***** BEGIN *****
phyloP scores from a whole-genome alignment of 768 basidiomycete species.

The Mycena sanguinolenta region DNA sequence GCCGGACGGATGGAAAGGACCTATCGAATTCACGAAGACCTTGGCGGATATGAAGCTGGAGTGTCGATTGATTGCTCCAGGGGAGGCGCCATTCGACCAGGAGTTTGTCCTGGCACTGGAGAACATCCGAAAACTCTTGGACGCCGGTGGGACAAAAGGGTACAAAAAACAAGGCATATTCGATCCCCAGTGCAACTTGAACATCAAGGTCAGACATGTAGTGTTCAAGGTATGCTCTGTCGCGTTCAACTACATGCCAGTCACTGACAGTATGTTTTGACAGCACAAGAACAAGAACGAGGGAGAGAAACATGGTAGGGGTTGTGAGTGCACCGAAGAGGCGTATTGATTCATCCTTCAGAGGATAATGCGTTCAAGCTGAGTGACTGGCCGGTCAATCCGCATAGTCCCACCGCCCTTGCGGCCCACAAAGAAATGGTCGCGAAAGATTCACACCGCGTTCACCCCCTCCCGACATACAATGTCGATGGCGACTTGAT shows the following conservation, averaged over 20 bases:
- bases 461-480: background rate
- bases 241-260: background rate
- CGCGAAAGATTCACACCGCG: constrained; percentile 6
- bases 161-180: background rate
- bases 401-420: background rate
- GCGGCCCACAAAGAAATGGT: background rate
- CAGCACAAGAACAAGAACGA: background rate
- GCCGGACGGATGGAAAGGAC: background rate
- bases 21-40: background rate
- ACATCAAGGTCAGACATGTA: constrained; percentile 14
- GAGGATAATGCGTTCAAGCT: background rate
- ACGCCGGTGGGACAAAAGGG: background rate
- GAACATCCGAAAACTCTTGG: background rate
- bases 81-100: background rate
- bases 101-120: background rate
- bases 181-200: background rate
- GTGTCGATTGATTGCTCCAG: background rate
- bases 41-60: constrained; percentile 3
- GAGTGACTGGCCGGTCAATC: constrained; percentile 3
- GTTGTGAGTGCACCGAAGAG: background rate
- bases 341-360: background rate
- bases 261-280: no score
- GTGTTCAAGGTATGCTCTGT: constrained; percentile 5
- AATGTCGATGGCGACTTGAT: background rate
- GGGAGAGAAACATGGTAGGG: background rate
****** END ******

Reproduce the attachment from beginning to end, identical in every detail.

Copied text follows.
phyloP scores from a whole-genome alignment of 768 basidiomycete species.

The Mycena sanguinolenta region DNA sequence GCCGGACGGATGGAAAGGACCTATCGAATTCACGAAGACCTTGGCGGATATGAAGCTGGAGTGTCGATTGATTGCTCCAGGGGAGGCGCCATTCGACCAGGAGTTTGTCCTGGCACTGGAGAACATCCGAAAACTCTTGGACGCCGGTGGGACAAAAGGGTACAAAAAACAAGGCATATTCGATCCCCAGTGCAACTTGAACATCAAGGTCAGACATGTAGTGTTCAAGGTATGCTCTGTCGCGTTCAACTACATGCCAGTCACTGACAGTATGTTTTGACAGCACAAGAACAAGAACGAGGGAGAGAAACATGGTAGGGGTTGTGAGTGCACCGAAGAGGCGTATTGATTCATCCTTCAGAGGATAATGCGTTCAAGCTGAGTGACTGGCCGGTCAATCCGCATAGTCCCACCGCCCTTGCGGCCCACAAAGAAATGGTCGCGAAAGATTCACACCGCGTTCACCCCCTCCCGACATACAATGTCGATGGCGACTTGAT shows the following conservation, averaged over 20 bases:
- bases 461-480: background rate
- bases 241-260: background rate
- CGCGAAAGATTCACACCGCG: constrained; percentile 6
- bases 161-180: background rate
- bases 401-420: background rate
- GCGGCCCACAAAGAAATGGT: background rate
- CAGCACAAGAACAAGAACGA: background rate
- GCCGGACGGATGGAAAGGAC: background rate
- bases 21-40: background rate
- ACATCAAGGTCAGACATGTA: constrained; percentile 14
- GAGGATAATGCGTTCAAGCT: background rate
- ACGCCGGTGGGACAAAAGGG: background rate
- GAACATCCGAAAACTCTTGG: background rate
- bases 81-100: background rate
- bases 101-120: background rate
- bases 181-200: background rate
- GTGTCGATTGATTGCTCCAG: background rate
- bases 41-60: constrained; percentile 3
- GAGTGACTGGCCGGTCAATC: constrained; percentile 3
- GTTGTGAGTGCACCGAAGAG: background rate
- bases 341-360: background rate
- bases 261-280: no score
- GTGTTCAAGGTATGCTCTGT: constrained; percentile 5
- AATGTCGATGGCGACTTGAT: background rate
- GGGAGAGAAACATGGTAGGG: background rate